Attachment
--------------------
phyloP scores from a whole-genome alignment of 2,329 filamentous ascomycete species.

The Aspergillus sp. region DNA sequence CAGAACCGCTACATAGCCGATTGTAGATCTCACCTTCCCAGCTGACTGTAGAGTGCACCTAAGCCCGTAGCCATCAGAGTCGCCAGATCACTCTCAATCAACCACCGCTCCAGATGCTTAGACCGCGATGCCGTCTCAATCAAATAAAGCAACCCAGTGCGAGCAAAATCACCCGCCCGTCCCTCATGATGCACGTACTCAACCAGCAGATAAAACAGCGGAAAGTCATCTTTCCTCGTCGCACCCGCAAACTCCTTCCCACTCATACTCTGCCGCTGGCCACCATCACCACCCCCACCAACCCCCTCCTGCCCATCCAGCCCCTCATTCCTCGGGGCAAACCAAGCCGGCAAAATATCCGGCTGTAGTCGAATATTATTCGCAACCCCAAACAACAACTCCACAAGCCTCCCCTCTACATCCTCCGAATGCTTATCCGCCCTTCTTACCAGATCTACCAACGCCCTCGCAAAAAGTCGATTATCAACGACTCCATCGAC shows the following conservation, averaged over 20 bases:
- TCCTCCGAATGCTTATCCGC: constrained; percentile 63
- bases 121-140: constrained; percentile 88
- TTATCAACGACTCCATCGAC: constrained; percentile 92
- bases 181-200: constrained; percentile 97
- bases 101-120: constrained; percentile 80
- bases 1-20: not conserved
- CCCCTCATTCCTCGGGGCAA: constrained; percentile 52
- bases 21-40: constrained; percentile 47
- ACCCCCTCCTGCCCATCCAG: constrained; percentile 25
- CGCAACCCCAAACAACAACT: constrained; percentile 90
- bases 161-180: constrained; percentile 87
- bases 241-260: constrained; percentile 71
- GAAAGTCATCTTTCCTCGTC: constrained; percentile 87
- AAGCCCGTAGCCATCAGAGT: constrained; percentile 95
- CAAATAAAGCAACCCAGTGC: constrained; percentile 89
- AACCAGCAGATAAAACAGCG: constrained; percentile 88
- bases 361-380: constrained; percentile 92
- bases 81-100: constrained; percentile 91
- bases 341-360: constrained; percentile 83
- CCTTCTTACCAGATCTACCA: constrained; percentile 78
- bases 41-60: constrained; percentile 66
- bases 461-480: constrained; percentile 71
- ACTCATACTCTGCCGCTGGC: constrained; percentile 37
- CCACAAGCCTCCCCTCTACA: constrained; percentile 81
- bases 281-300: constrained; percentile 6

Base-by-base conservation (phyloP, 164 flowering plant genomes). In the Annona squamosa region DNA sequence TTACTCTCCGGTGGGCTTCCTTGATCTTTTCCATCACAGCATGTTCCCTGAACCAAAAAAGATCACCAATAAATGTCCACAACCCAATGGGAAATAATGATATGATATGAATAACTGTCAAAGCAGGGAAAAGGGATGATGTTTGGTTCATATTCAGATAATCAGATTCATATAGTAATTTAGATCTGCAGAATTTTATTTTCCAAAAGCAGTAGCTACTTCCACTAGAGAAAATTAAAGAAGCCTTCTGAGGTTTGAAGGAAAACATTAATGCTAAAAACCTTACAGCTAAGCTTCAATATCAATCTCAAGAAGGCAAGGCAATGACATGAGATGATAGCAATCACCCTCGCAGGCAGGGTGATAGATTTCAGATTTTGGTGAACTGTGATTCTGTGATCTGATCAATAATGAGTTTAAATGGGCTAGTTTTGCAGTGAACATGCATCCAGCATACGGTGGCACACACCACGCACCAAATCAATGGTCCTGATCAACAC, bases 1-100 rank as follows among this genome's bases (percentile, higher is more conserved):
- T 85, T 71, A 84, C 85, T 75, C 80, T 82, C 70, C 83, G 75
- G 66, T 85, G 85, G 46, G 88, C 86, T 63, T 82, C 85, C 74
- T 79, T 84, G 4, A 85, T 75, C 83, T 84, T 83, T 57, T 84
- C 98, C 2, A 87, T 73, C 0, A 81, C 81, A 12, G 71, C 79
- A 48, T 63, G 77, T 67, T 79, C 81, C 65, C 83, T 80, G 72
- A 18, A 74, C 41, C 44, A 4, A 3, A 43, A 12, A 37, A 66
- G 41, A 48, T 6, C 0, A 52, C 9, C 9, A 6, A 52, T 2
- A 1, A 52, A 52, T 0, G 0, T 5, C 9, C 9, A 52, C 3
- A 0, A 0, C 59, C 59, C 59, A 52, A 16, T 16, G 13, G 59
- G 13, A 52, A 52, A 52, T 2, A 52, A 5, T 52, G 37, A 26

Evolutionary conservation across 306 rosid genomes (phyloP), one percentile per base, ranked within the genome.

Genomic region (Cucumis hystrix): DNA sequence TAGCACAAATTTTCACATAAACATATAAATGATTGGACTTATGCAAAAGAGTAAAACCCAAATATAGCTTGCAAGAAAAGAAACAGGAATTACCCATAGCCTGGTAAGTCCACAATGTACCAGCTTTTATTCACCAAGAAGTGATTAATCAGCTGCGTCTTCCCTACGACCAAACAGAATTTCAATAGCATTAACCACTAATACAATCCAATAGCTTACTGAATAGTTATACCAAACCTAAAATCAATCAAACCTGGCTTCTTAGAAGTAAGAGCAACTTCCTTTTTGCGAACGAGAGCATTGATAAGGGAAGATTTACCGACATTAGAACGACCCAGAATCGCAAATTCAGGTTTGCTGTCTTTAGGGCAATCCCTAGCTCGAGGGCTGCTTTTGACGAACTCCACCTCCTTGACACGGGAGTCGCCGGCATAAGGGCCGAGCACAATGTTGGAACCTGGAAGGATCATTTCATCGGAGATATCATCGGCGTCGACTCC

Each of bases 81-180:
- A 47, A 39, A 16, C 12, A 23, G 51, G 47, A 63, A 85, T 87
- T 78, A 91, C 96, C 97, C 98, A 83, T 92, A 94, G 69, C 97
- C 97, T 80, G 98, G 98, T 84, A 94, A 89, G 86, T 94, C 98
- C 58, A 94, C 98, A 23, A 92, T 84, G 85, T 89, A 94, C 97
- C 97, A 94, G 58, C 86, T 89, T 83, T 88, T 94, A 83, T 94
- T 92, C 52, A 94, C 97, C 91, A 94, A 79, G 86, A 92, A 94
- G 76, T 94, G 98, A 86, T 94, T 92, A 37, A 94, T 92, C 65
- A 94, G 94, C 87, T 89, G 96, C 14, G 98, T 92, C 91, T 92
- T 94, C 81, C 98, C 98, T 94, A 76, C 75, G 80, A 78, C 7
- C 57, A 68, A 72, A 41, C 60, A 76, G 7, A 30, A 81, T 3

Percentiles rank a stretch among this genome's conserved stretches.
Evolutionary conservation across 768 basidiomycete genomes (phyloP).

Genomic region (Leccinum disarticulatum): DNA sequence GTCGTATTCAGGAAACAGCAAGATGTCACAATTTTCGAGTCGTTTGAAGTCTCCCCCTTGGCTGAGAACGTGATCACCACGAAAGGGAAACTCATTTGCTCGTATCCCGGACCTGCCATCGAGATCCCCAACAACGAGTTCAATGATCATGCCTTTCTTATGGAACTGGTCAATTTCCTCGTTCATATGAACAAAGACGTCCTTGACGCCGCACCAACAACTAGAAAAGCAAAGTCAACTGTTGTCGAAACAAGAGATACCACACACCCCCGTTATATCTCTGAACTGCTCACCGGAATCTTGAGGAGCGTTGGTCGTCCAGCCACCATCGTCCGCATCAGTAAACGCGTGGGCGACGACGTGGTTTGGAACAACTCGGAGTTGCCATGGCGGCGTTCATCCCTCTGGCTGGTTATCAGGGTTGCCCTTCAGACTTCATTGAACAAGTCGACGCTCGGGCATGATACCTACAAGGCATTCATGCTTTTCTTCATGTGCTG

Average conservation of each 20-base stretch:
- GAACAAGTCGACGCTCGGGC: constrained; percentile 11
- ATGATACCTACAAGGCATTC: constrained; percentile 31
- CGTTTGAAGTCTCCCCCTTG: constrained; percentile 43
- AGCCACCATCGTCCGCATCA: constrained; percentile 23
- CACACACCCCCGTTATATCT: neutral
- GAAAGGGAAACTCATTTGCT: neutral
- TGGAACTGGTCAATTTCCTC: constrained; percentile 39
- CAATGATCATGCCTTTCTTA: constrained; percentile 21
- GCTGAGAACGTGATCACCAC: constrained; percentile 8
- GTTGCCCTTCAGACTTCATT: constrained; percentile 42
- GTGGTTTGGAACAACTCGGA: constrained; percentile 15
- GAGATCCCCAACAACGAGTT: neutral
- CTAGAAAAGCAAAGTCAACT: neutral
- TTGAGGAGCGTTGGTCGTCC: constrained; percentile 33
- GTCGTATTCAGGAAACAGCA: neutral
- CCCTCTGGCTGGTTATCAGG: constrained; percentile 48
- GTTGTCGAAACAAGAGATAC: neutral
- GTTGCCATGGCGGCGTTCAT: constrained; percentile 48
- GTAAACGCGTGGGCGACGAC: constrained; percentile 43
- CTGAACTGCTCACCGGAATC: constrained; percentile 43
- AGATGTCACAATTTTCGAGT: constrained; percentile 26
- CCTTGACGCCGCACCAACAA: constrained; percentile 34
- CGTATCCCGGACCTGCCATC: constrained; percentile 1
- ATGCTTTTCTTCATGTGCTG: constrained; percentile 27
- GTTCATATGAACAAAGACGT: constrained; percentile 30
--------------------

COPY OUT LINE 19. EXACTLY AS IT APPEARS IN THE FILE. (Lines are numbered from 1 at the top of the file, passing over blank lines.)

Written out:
- bases 361-380: constrained; percentile 92